CVRD director of nonferrous mining Jose Lancaster said the company is currently in negotiations on logistics in terms of railroads and ports in order to export the coal via ship.
CVRD also expects the Belvedere coal deposit, currently in pre-feasibility study, to produce about 8mn metric tons per year by 2010 or 2011. The Belvedere deposit is located in Australia's Queensland state, close to the mines currently under development by AMCI.
China becomes net importer of coal for first time
China became a net importer of coal in Jan 2007 for the first time, an official said Feb 26.
China imported 4.7mn tons of coal in Jan 2007, a rise of 81.1% from a year earlier, according to figures from the customs bureau.
Coal exports in Jan 2007 fell 20.4% to 3.29mn tons, the fourth consecutive month of year-on-year declines.
Increased demand from China’s energy-hungry economy could push international coal prices higher, much in the same way the nation of 1.3 billion people has driven oil prices higher.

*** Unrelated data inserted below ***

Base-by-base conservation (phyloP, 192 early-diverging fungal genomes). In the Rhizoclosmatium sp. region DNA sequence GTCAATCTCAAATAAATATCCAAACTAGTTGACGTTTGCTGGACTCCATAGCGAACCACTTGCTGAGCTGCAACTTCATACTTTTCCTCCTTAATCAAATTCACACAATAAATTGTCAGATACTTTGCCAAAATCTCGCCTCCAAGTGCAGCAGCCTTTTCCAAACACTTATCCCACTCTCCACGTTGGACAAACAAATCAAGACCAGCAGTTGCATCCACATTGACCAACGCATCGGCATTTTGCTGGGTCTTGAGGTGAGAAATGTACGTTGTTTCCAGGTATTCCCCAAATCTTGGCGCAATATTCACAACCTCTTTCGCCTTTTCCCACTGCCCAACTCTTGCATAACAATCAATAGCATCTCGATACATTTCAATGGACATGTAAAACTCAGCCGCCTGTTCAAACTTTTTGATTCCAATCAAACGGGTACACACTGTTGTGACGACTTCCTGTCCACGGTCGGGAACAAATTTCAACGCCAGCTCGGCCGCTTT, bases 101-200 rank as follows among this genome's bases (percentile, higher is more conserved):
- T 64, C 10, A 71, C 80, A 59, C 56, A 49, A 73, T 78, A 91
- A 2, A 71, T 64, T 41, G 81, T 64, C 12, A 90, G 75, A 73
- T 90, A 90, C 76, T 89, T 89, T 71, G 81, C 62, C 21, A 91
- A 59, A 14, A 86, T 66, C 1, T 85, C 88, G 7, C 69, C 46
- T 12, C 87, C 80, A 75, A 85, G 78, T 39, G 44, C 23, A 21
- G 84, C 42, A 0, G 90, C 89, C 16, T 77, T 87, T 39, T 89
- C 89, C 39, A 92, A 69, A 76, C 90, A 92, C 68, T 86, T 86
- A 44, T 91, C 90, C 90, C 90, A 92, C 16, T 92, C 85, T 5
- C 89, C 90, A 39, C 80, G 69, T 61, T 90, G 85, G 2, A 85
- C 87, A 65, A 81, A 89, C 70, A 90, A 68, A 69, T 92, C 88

China became a net oil importer more than 10 years ago and its increased demand has been one of the factors behind higher oil prices over the last few years.
The coal shortage was brought on by transport bottlenecks and a change in tax rebate policy, said Hao Xiangbin, an official with the China Coal Transport and Distribution Association.
The official said China is strong in productivity but has difficulty transporting the coal from mine sites to the coastal areas, so the coastal areas are importing. He added it was the first time that China has had to import more coal than it exported.
Also affecting import patterns was the cancellation of tax rebates, Hao said.
Proposed route to Mexico seaport possible threat to farmers
A proposed new Mexican seaport could provide Union Pacific Railroad with a major business opportunity - trainloads of shipping containers of imported goods to haul to points across the US.